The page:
Children, money and competition

In my lifetime I’ve seen so much change in the way money is viewed by children, as well as competition shared within adult and child minds. I don’t think the changes have been healthy for our children. I’m actually not sure myself about healthy attitudes about money; but I do think the example of parents in how they treat money, and competition is what will have the most impact on your children.

family money

Every generation wants their children to have a worry free life, and we want them to be comfortable, feel loved, and the things our parents did that hurt us we don’t repeat. In evaluating competition and money ask yourself some questions: 

  1. If I don’t buy my children everything they ask for how will it impact their relationship with me, and money?
  2. If I have my children save towards something they really want instead of buying it for them will that help them in the future or hinder them?
  3. Am I setting my children up for unrealistic expectations as they move towards adulthood?
  4. Am I spending money myself without showing restraint?
  5. Do my children have any concept that nearly everything costs money, like the internet they use to use their tablets, or the electricity used for lights?
  6. When is it appropriate to begin teaching my children these concepts?

My parents taught me some of these things but, honestly, my relationship with money is flawed; I always worry about money, I never save money, and if I have money it is gone in an instant. That is my fault; not my parents. My mom was always telling me to save, she helped me open a savings account when I was 10, and she, herself, was always saving and talking about finances. I’m not sure why those same concepts didn’t transfer to me. I don’t know what a healthy way of teaching kids about money is. I do think my mom did instill that you always need to worry about money and your future and I think that turned me off. I lived in such deprived circumstances that when I got money I took advantage of it immediately. There has to be a balance between worrying about money and that money is so abundant that you will always have what you want when you want. Resources on teaching children about money are out there, and here are a few I’ve found: and

Now how does money relate to competition? Well so much is in the news about this currently, for instance; the college admission scandal where parents bought their children’s way into colleges that the kids may not have been qualified to get into; college scandalwe may never know. These kids didn’t have to compete to get into these high status universities because money was used to get them in. It is unfortunate that children know more about designer cars, phones, homes, clothes then I do (an adult), and where do they get that? We may complain when they get into high school and want only the best to “fit in”, and compete with the “popular crowd”. We can’t blame them when WE are the ones telling them about what we want, and what we consider quality. Kids listen to everything, and if you are talking about jeans that cost $200 don’t be surprised when they get older and they want those exact same jeans but now they are $250+.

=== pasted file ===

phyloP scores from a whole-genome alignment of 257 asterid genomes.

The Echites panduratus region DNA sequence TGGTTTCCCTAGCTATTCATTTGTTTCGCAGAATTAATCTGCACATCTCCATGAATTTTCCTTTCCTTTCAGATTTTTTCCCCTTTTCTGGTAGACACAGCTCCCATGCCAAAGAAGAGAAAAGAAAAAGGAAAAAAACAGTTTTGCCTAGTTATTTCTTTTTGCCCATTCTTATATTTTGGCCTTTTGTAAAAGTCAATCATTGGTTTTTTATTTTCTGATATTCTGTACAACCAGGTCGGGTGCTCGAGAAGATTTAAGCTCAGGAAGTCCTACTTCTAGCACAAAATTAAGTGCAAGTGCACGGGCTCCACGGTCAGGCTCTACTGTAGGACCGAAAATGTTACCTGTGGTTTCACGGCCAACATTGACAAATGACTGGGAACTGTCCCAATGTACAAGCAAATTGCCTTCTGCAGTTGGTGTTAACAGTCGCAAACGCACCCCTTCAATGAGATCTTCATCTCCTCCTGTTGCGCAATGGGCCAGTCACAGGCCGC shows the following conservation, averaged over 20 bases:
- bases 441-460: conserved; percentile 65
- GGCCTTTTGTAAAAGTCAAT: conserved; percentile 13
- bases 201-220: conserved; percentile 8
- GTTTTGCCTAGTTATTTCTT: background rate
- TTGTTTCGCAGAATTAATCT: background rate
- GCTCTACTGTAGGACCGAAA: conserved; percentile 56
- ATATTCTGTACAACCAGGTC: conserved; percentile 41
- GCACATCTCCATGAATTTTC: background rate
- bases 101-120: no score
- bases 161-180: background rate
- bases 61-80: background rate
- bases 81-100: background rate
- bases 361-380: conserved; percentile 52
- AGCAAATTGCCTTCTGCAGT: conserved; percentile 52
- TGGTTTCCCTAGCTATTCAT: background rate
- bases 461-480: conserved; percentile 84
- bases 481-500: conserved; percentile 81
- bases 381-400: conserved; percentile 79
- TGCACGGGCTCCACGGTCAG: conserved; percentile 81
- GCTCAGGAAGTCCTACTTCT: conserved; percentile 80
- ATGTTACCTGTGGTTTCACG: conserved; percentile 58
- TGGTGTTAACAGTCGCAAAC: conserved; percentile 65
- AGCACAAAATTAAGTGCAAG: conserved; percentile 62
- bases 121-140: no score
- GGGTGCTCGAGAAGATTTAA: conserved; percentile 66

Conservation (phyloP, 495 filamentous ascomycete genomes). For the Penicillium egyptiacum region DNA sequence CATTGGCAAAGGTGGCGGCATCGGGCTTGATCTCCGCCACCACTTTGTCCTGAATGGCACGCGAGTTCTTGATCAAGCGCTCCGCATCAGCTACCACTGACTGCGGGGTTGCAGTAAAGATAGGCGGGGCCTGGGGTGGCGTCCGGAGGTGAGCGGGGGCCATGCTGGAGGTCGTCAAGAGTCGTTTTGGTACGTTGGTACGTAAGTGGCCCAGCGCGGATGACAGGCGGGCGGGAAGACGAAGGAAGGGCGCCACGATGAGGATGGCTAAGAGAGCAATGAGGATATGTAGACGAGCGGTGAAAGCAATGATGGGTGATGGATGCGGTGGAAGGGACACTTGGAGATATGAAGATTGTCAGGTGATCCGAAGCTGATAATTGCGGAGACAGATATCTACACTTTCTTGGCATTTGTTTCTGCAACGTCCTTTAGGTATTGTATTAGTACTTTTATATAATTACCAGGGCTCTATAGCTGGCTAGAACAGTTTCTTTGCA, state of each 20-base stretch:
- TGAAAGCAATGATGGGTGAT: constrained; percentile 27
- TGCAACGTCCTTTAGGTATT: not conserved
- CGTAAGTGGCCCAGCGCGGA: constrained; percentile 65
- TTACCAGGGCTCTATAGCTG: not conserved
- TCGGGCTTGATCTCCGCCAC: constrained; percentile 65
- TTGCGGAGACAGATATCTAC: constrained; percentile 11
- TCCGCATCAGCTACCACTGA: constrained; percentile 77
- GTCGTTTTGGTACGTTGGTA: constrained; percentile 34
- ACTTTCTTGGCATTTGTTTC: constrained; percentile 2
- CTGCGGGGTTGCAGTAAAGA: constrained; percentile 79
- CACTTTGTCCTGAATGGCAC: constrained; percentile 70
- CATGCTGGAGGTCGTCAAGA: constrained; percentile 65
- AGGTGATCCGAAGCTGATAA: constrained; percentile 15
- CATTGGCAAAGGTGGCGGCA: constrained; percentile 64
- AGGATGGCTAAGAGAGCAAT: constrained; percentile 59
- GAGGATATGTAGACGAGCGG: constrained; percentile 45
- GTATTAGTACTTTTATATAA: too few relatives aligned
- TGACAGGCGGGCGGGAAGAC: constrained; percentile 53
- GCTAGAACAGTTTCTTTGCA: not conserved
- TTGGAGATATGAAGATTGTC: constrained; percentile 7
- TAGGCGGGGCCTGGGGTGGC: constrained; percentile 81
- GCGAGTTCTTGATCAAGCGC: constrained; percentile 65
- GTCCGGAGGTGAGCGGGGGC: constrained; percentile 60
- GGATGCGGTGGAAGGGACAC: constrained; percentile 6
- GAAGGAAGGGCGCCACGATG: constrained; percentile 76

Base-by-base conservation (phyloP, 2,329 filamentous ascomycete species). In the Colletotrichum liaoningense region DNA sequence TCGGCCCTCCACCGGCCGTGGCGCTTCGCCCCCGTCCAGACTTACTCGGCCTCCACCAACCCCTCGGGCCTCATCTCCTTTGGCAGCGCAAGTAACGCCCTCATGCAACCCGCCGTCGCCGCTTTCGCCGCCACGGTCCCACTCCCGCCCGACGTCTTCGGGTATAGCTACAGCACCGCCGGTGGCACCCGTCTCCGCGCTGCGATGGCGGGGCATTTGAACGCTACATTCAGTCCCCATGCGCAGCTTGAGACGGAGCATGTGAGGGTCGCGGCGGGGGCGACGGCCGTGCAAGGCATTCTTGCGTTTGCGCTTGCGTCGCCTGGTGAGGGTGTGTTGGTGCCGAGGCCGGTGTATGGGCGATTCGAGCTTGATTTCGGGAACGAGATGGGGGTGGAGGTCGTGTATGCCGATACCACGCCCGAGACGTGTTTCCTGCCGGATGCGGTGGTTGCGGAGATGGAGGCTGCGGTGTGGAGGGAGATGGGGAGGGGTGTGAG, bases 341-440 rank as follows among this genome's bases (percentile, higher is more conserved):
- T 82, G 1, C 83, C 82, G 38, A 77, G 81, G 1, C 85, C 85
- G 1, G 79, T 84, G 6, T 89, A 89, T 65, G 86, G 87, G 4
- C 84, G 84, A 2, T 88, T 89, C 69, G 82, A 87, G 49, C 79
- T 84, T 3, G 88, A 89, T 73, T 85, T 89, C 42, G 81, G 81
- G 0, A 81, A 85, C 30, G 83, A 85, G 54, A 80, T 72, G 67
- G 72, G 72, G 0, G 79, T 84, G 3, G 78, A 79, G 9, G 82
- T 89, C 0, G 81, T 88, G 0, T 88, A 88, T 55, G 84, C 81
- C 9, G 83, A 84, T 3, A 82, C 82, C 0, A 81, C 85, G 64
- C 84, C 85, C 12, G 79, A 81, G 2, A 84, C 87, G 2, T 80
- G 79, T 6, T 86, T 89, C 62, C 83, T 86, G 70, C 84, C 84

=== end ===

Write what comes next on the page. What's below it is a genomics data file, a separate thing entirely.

We buy homes that are ridiculously large to show the world how much money we have, we all know that a family of 4 doesn’t need a 4,000 square foot home unless they just don’t want to see each other anymore. We buy perfectly, quaint, adorable 2000 square foot homes, scrape them off the property including the yard, and then build HUGE homes in their stead without a yard for the kids to play in. We don’t do that for the kids we do that for ourselves to compete with others, and to show status. Ensuring our kids go to the best perceived schools by using our money to get them in is it for our children OR is it for our status? Some of these schools aren’t a good fit for your specific child due to how your child learns but we force them into it because of the status. We no longer try to “Keep Up With the Jonses” we are trying to “Keep Up with the Kardashians”, and that is the WORST!  large house

All I’m trying to say is be careful about what we use money for, and what we are teaching our next generation about money, and what it represents. Should it be used to “one up” our friends, family, and neighbors, that the most expensive items are better quality (which that isn’t necessarily true), that what we wear, what we live in, is what is important; not what is inside our hearts, our morals and ethics? Trust me we can do both, and I know it is fun to have “fancy things” but when is it enough or going too far; what is our motivation in buying what we are buying?




Baby Care Means Parent Care Too

Baby Care Means Parent Care Too

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